Kansas: a cyclopedia of state history, embracing events, institutions, industries, counties, cities, towns, prominent persons, etc. ... / with a supplementary volume devoted to selected personal history and reminiscence. Standard Pub. Co. Chicago : 1912. Edited by Frank W. Blackmar.
This set of books has several variations in Volume 3. Please help us determine if there are more than we've found. To do this, I've prepared web pages with the index from the various versions combined and identifying which version that they are in by using the microfilm number from the Kansas State Historical Society files. If you have a version that includes a name not listed, please contact Margaret Knecht MKnecht@kshs.org at the Kansas State Historical Society, or myself, Carolyn Ward tcward@columbus-ks.com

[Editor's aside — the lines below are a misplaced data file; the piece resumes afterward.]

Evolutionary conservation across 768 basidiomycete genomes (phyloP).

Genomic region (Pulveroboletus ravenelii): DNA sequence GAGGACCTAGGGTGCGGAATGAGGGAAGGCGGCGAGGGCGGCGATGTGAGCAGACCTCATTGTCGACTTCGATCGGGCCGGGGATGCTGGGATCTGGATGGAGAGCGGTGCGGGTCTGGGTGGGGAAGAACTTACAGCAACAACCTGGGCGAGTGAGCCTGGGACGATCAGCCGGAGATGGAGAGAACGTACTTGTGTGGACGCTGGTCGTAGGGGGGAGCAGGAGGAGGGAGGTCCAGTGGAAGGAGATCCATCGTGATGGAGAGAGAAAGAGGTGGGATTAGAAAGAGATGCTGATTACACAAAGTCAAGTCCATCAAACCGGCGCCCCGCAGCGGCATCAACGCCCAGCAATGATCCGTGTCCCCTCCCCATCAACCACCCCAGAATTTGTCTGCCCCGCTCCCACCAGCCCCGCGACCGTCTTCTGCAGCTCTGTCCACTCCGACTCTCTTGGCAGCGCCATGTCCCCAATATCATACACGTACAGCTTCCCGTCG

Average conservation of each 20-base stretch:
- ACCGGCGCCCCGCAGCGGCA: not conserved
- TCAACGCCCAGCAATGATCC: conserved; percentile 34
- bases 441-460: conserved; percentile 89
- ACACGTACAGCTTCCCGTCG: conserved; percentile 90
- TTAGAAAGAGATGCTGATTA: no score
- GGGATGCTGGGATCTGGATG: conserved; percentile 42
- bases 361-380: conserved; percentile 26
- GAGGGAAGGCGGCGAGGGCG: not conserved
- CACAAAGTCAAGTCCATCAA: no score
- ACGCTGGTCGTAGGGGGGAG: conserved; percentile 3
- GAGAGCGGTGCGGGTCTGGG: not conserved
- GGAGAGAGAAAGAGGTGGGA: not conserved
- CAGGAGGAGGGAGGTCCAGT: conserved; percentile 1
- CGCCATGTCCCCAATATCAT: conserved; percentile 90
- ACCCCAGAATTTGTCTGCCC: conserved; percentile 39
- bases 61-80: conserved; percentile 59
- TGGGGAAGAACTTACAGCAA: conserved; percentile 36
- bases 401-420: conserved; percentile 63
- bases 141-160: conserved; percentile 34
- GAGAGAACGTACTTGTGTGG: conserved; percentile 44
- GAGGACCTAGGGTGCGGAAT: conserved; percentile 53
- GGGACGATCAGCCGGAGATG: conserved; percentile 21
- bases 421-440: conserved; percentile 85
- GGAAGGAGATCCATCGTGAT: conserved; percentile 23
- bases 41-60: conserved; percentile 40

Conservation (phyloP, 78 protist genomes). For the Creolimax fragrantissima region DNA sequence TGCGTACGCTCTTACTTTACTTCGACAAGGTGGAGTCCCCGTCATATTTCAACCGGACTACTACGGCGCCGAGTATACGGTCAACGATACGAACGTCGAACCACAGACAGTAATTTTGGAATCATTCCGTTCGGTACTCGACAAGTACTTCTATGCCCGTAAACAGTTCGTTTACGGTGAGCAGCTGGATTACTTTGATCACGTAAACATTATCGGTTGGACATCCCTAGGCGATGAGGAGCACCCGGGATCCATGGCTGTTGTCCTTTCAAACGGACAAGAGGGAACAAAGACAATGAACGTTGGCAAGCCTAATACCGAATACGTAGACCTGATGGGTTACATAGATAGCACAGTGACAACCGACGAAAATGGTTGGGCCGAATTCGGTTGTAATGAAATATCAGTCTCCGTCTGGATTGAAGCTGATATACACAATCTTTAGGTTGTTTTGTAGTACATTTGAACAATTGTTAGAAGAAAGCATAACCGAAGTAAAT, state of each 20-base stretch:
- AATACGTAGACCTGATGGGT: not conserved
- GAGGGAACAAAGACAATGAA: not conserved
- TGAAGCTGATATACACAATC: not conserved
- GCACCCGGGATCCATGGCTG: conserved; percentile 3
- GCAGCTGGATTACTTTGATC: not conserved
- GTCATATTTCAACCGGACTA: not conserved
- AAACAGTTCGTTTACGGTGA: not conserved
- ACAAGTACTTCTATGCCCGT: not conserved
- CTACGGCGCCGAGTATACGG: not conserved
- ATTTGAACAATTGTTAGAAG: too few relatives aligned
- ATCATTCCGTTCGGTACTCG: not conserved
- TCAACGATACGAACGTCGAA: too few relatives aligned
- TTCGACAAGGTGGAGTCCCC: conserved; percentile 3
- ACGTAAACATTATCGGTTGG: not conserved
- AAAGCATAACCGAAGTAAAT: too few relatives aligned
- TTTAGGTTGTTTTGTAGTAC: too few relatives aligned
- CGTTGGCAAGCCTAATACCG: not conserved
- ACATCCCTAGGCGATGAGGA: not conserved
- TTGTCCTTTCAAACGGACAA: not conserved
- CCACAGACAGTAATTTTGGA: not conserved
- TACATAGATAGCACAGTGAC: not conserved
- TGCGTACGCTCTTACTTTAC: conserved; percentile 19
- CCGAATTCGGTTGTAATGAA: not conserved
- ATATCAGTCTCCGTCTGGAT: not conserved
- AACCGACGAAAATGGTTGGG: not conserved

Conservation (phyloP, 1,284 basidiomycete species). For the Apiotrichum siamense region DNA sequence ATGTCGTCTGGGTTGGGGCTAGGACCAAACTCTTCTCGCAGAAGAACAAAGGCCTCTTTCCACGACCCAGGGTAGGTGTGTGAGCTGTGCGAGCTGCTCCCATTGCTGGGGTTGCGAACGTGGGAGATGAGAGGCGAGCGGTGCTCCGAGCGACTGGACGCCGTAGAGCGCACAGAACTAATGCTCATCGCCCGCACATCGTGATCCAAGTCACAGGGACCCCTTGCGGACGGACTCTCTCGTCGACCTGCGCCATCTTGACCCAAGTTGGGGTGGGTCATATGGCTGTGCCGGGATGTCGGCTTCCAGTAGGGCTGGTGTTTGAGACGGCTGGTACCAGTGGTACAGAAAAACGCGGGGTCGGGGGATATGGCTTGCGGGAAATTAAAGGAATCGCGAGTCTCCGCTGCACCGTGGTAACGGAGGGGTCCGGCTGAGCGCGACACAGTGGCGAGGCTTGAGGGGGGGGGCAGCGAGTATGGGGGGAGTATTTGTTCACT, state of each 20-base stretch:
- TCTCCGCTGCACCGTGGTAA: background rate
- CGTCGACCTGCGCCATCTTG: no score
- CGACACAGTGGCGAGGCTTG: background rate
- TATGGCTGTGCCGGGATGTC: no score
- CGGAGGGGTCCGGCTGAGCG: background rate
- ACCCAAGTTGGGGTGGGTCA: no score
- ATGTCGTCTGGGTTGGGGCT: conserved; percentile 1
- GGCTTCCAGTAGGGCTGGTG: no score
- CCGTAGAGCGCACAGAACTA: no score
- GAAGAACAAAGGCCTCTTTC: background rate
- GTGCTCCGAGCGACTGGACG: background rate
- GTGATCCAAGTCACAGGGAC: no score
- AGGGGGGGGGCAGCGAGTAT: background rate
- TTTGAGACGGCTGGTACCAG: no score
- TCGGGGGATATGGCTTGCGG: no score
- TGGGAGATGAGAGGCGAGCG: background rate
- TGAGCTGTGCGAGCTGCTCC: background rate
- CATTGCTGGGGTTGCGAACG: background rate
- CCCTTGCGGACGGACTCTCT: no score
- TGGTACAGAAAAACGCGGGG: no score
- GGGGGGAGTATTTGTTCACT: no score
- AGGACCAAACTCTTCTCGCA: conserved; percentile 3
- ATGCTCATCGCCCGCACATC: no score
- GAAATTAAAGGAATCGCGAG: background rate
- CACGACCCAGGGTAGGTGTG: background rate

Alfred Washburn Benson, of Ottawa, justice of the Kansas supreme court, is of English descent. The Benson family was established in America in the early days of the Massachusetts colony by an ancestor from England. Judge Benson's grandfather, Consider Benson, was a native of Massachusetts, as was also his father, Peleg Benson, who served in the war of 1812. Judge Benson is the descendant of an old stanch Massachusetts family on his mother's side also, his grandfather, William Washburn, having been a Revolutionary soldier. Members of both the Benson and Washburn families removed from Massachusetts to the state of New York in an early day and were united by the marriage of Peleg Benson and Hannah Washburn, to whom were born five children, only two of whom are now living, James H. Benson, of Chautauqua county, New York, and Judge Alfred W. Benson.